The amount of storage space can vary quite a bit, but the more, the better is our motto. You will want to store all types of items in there like a small grill, charcoal, lighter fluid, skewers, citronella candle, chairs, and on and on and on…
Where Can I Do RV Rental Comparison Shopping Online?
You can go online and shop for RVs on RV Rental Company websites, but the information isn’t always easy to understand or figure out. You choose your RV in one are of the website then go to another area to choose add ons and extras. And all of the included items are on yet another page of the website. And RV Dealerships can be very inconsistent with the information they supply about their RV rentals since they are more interested in sales.
The best place I have seen to conduct RV comparison shopping online is with the peer to peer rental companies like Outdoorsy or RVshare. Personally, we prefer Outdoorsy.
Their website is easy to search and browse for RVs. You can search by location, date, type of RV, review ratings, and any other filters you might want to add like, pet-friendly, Air Conditioning, or even Airstream. So, they make it incredibly easy to narrow down your search to find exactly what you are looking for.
How To Rent an RV
Renting an RV online has never been easier or more convenient.
Just follow these steps to get your best deal on an RV rental!
1. Go to an RV Rental Site
If you want to save time and money, rent an RV online.
Just go to Outdoorsy.com, or whichever RV Rental company you have decided to use and enter the location and dates for your trip.
2. Search For RVs Using the Search Filters
You can Search on Outdoorsy by Price, RV Type, People it Sleeps, or Delivery. Some owners will deliver the RV to your campground and set it up for you!
You can also use the More Filters button and search for more specific features like A/C or Pet-Friendly. And you can even enter your own keywords like Airstream or Mercedes.
You can narrow down your search to find the perfect RV for you and your family very quickly and easily.
3. Click on an RV of Interest for the Full Detailed Listing
Once you click on an RV you are interested in, you will see the full listing for the RV. This includes:
- Interior and Exterior Photos
- The Make, Model, Length, Number of People it Sleeps and the Review Star Ratings
- An Overview of the RV
- Amenities Included – And you will also see Amenities NOT Included so there no misunderstandings
- Rates and Charges
The great thing is that everything you need to know to rent the RV is on one page in a very easy to read format! It just couldn’t be any easier to rent an RV on Outdoorsy.
4. Contact the Owner
Once you have selected your RV, contact the owner to ask questions, negotiate your best deal, and RENT YOUR RV!
Tips For Renting an RV
1. Plan Your Trip Far in Advance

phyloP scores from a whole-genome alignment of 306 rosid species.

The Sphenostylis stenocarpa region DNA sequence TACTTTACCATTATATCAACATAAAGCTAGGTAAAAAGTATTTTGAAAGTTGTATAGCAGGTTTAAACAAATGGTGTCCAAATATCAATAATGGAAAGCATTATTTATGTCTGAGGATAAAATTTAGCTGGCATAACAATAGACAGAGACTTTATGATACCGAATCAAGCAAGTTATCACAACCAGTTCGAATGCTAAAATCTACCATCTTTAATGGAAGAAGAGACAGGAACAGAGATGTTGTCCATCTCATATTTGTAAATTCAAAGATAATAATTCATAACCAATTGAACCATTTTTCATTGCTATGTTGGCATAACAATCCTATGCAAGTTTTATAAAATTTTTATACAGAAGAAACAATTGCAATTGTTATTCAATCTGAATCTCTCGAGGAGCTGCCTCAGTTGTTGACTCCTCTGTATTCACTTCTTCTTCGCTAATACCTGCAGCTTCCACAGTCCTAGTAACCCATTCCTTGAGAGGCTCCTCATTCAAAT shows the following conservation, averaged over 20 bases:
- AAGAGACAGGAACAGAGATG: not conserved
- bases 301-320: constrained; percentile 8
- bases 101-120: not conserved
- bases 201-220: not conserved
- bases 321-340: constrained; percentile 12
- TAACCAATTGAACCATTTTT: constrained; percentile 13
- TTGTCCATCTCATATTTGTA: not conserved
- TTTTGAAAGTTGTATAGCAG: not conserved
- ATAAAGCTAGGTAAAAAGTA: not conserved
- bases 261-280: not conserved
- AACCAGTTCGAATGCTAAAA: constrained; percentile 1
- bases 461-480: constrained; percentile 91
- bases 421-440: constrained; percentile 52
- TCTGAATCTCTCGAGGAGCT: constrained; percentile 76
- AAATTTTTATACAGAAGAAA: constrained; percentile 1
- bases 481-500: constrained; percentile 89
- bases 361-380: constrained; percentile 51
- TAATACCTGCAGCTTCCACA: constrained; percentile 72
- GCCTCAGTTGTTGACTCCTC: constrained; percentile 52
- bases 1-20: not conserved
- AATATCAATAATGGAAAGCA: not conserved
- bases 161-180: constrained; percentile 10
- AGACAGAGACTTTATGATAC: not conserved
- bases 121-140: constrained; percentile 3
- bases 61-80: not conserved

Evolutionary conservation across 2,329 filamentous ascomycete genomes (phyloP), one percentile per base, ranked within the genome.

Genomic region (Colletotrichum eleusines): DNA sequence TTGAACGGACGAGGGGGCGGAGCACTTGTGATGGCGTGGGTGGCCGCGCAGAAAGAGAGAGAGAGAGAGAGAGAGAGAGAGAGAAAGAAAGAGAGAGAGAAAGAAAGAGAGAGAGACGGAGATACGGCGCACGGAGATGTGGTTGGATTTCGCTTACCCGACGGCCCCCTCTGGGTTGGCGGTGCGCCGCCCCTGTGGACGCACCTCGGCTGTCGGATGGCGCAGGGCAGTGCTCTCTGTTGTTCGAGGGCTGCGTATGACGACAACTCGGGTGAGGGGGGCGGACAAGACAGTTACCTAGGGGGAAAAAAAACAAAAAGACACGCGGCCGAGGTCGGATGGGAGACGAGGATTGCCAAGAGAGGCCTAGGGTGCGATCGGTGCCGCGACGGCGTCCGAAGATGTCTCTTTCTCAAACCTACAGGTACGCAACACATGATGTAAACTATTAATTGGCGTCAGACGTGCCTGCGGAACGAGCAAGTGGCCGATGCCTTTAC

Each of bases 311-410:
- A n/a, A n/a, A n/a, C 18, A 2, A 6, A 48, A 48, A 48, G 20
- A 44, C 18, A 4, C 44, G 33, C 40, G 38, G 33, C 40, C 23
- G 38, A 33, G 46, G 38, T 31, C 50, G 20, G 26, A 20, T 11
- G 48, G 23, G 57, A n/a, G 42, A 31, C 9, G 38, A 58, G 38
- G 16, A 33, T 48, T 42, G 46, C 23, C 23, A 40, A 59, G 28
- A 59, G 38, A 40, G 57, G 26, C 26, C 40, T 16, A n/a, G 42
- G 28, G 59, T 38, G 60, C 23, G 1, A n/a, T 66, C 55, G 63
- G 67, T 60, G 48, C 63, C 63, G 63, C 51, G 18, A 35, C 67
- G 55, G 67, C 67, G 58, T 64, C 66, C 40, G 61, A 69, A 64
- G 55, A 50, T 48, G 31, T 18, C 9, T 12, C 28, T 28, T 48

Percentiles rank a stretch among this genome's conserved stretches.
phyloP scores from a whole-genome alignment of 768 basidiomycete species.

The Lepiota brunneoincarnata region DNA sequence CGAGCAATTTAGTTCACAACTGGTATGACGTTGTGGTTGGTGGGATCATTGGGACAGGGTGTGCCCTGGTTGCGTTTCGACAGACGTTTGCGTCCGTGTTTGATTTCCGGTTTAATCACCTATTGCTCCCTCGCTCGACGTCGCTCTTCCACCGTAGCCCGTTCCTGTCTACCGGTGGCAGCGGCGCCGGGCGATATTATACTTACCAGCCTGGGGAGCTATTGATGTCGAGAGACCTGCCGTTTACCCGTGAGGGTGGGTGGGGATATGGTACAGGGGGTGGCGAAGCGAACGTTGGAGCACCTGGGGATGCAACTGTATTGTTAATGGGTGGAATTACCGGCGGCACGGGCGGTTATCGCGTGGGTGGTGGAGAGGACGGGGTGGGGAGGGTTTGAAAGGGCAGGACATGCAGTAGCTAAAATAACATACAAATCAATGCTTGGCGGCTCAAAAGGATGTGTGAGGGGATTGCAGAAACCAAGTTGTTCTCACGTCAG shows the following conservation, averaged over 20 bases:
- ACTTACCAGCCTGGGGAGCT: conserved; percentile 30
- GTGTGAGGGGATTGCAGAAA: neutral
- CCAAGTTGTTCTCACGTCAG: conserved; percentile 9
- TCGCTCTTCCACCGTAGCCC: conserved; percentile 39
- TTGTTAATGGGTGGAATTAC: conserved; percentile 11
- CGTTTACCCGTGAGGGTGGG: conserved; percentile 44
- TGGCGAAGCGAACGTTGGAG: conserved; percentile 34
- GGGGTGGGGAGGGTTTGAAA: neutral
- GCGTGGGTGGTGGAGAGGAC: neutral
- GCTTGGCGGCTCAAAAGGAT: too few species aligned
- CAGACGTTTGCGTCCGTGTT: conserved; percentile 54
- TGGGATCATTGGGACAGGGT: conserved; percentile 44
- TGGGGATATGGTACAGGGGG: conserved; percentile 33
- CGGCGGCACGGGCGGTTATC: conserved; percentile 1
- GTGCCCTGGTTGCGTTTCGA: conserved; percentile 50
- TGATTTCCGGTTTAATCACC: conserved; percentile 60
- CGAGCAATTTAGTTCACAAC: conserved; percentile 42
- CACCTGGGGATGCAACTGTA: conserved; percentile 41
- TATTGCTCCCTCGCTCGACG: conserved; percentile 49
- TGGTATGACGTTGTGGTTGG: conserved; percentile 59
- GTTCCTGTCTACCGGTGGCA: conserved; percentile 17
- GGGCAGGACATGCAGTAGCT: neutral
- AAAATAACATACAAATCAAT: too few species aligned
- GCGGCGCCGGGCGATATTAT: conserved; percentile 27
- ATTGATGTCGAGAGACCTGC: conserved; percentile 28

This may seem obvious, but planning your trip as early as possible is essential if you want to have the best vacation possible! Otherwise, you may be too late to book your RV and campgrounds. And it’s also necessary to plan what you want to do and see while on your vacation to maximize your time. So if you want the best possible RV on the best possible campsite in the best possible campground, then you should plan early. Otherwise, they will all be gone, and you will be settling for less.
One of the best tools that I have found for planning your vacation route, campground, campsite, activities, fuel stops, and more is RV Trip Wizard. This is a phenomenal trip planning tool that includes over 17,000 campgrounds and over 57,000 points of interest.
So if you want to plan an awesome vacation and maximize your vacation time, I can think of no better tool than RV Trip Wizard. It even has a google maps feature so you can zero in on your actual campsite with a satellite view to see if it’s secluded, wooded, and what it backs up to. Click below to check it out!
2. Book the RV and Campgrounds as Far in Advance as Possible
We can’t stress this enough. It is so disappointing to discover that there are no RVs to rent during your vacation dates. Rental RVs are in short supply because there is a huge demand for them. So you might need to book months or even up to a year in advance, especially if you plan to visit some of the more popular national parks. And this is also true no matter where you go during peak season. Outdoorsy makes booking an RV rental incredibly simple. So, book your RV as soon as possible to increase your chance of getting the RV you want, when you want it.
3. Compare Pricing and Included Items
It’s a good idea to narrow down your search to the 3-5 RVs that you like the best and then contact the owners to discuss the price. RV rental prices will vary by the age, size, and type of RV, as well as season, location, and length of your rental. The more RVs that you have to choose from, the better your chance of finding the perfect RV at the right price.
However, you should also look at standard features included with the RV rental and how much the add ons are when comparing RV prices. Remember, the rental price is just part of the cost of renting an RV. There are plenty of add ons to consider as well.
4. Negotiate the Price and Terms